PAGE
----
Gardener's Grapevine 2011.09.28

Written by David Green.

It’s officially fall and mixed emotions play through me. I love the seasonal changes, but as I age the prospect of winter seems less and less exciting.

Kids have none of these thoughts; they live in the moment and their biggest thoughts are of the next holiday or main event on the horizon. Fall means Halloween and winter means snow days and Christmas. I guess that’s why everyone enjoys seeing the world through a child’s eyes—it’s all beauty and fun.

One of my favorite things in the fall is fresh apple cider. A lot of farmers pasteurize their cider, which means it’s cooked to kill all the bacteria. That’s not all they kill, the taste is dramatically different, too.

Usually I don’t endorse anyone for anything, but a good product is worth telling about. Since I was small I remember going to Pennington Orchard off of U.S. 20 for produce and fresh cider. As a child it never occurred to me how cider was made, I just knew that it was good. They do not pasteurize it, so it is fresh and crisp like a new apple.

Not long ago I spoke with Larry Pennington about the cider and his history with it. He informed me his father taught him to make cider and now he is teaching his grandson. Thank goodness for families that hand down their talents. No cider from Pennigton’s is like no nativity at Christmas.

Apples are another part of fall. I have never encountered a person who dislikes apples. There are so many things to do with them and so many varieties. Art’s favorite is an apple called an Arkansas Hard. It is a tart, crisp apple and he describes them as the extreme of everything—hardness, tartness and flavor.

Many people in Morenci will remember Tom Horton and his cider. It was good, just like Pennington’s, because he learned to make it from Mr. Pennington.

Larry Pennington said one time they got together to make cider and Tom put his apples in the press. Larry was working the press, when the cider started running darker than usual. He shut the press down and yelled to Tom to stop feeding the apples, an animal must have gotten in the press. Tom laughed at him and explained he had put red beets in with the apples to darken it and add more sweetness.

Cider from an orchard is all natural and by law cannot have anything unnatural added. Larry explained to me that a cider press is held to extreme cleanliness and sanitary standards and that an animal can’t be anywhere near it. For this reason he is extremely cautious in all he does to press cider. Whatever it is he’s doing, he’s doing it perfectly.

Now where are the donuts?

  • Front.little Ball
    Fayette's Demetrious Whiteside (left)Skylar Lester attempt to keep the ball from going out of bounds during Morenci's recent basketball tournament for fourth and fifth grade teams. Morenci's Andrew Schmidt stands by.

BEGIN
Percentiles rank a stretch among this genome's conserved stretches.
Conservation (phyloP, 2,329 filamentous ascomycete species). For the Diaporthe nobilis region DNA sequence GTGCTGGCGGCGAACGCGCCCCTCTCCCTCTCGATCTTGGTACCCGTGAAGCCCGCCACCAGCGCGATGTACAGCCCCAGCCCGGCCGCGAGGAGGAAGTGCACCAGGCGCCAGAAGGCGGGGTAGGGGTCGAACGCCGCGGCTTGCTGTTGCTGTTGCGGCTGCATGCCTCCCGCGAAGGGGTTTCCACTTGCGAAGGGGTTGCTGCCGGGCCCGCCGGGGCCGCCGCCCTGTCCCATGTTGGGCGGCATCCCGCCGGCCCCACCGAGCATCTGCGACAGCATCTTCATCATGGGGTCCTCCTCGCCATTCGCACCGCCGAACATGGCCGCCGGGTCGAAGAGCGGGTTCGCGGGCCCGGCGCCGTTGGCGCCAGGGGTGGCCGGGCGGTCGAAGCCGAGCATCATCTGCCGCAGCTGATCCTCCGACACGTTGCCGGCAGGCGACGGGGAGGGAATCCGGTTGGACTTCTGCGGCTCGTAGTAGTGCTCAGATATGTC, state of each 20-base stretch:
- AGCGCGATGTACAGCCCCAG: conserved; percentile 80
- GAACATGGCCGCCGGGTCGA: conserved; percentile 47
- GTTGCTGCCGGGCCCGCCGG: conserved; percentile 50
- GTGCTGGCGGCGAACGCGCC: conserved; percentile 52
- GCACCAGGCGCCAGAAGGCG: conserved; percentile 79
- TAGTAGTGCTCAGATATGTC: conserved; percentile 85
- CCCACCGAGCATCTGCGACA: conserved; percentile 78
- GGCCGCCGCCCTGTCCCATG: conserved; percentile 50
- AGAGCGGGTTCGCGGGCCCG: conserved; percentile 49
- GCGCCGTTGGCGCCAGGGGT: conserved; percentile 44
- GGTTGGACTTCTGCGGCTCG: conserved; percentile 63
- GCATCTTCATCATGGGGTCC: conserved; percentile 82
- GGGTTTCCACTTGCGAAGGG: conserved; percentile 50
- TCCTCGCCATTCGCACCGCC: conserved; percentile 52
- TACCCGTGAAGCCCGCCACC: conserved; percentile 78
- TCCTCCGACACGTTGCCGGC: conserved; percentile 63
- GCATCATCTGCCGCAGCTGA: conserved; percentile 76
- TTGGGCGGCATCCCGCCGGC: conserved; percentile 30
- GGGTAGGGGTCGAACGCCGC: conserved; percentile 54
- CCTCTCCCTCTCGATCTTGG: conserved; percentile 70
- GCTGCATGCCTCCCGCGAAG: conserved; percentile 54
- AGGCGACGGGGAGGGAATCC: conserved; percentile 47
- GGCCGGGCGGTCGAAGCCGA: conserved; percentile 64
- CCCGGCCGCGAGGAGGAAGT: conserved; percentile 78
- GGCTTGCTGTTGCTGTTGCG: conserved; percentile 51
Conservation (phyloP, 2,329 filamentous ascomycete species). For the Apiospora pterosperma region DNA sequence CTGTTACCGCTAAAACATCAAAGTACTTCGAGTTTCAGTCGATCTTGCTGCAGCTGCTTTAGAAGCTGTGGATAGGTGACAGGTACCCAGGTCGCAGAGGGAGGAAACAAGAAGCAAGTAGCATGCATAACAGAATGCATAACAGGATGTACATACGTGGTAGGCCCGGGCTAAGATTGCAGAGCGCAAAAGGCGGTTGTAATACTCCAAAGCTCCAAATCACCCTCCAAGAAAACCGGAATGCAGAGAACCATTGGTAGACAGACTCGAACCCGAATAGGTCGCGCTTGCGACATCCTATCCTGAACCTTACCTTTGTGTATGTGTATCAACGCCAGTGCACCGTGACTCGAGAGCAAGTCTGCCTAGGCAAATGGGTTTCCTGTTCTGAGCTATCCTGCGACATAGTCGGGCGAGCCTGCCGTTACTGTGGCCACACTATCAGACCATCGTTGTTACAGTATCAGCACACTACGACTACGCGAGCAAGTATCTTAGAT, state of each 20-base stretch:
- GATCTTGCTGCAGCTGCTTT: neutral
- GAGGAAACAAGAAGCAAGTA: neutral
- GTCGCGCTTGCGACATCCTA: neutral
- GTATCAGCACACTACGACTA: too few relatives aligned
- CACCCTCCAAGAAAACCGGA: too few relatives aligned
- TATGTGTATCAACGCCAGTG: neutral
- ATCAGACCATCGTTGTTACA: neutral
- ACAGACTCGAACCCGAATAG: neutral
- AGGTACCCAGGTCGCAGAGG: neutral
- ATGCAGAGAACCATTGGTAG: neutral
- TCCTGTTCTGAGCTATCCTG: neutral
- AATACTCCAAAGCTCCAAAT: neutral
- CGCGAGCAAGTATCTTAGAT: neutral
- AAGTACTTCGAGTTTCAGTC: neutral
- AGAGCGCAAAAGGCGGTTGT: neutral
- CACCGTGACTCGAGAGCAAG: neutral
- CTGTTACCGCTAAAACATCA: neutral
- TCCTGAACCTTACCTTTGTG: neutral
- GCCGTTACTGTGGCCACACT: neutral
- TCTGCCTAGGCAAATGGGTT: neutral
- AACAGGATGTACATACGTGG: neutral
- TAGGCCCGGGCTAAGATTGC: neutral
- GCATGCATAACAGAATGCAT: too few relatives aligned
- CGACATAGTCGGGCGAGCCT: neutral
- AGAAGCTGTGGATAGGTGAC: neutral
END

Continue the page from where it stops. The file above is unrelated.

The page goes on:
• Front.tug
    MORENCI pep rallies generally end with a tug of war. The senior class entry, shown above, did not advance to the finals. Griffin Grieder, Alaina Webster, Kyle Long and Jazmin Smith are shown at the front of the rope, giving it their best effort.
  • Accident
    FAYETTE resident Patricia Stambaugh, 64, was declared dead on the scene of a single-vehicle accident Friday morning south of Morenci. Rescue units were called around 9 a.m., but as of Tuesday, law enforcement officers had not yet determined the time of the accident. According to Ohio State Highway Patrol, Stambaugh was driving west on U.S. 20 when her Chevrolet Malibu traveled off the north side of the road and down a steep embankment, coming to rest in Bean Creek (Tiffin River).
  • Athletic Fields
    SPORTS COMPLEX—Fayette’s outdoor athletic facilities will include three ball fields for summer recreation leagues at the southwest corner of the school. The baseball and softball fields, along with the running track, will be constructed on the east side of the school. Outdoor athletic fields were not part of the new school project from 2007, but voters approved a $1.4 million levy for a school addition and the sports fields last August. Both projects are scheduled to be complete by July 20.
  • Front.teacher Leading
    PRESCHOOL MUSIC—Fayette band director Jeffrey Dunford spends the last half hour of the day leading the full-day preschool class in musical activities. Additional photos are on page 7 of this week’s Observer.
  • Front.F.band
    TROMBONISTS Jake Myers (left) and Max Baker perform Friday at the annual Senior Citizens Luncheon at Fayette High School. The National Honor Society and the FFA chapter teamed up to serve a meal to area seniors and to provide musical entertainment. Both the school band and choir performed. Additional photos are on page 7 of this week’s Observer.
  • Front.poles
    MOVING EAST—Utility workers continue their slow progress east along U.S. 20 south of Morenci. New electrical poles are put in place before wiring is moved into place.

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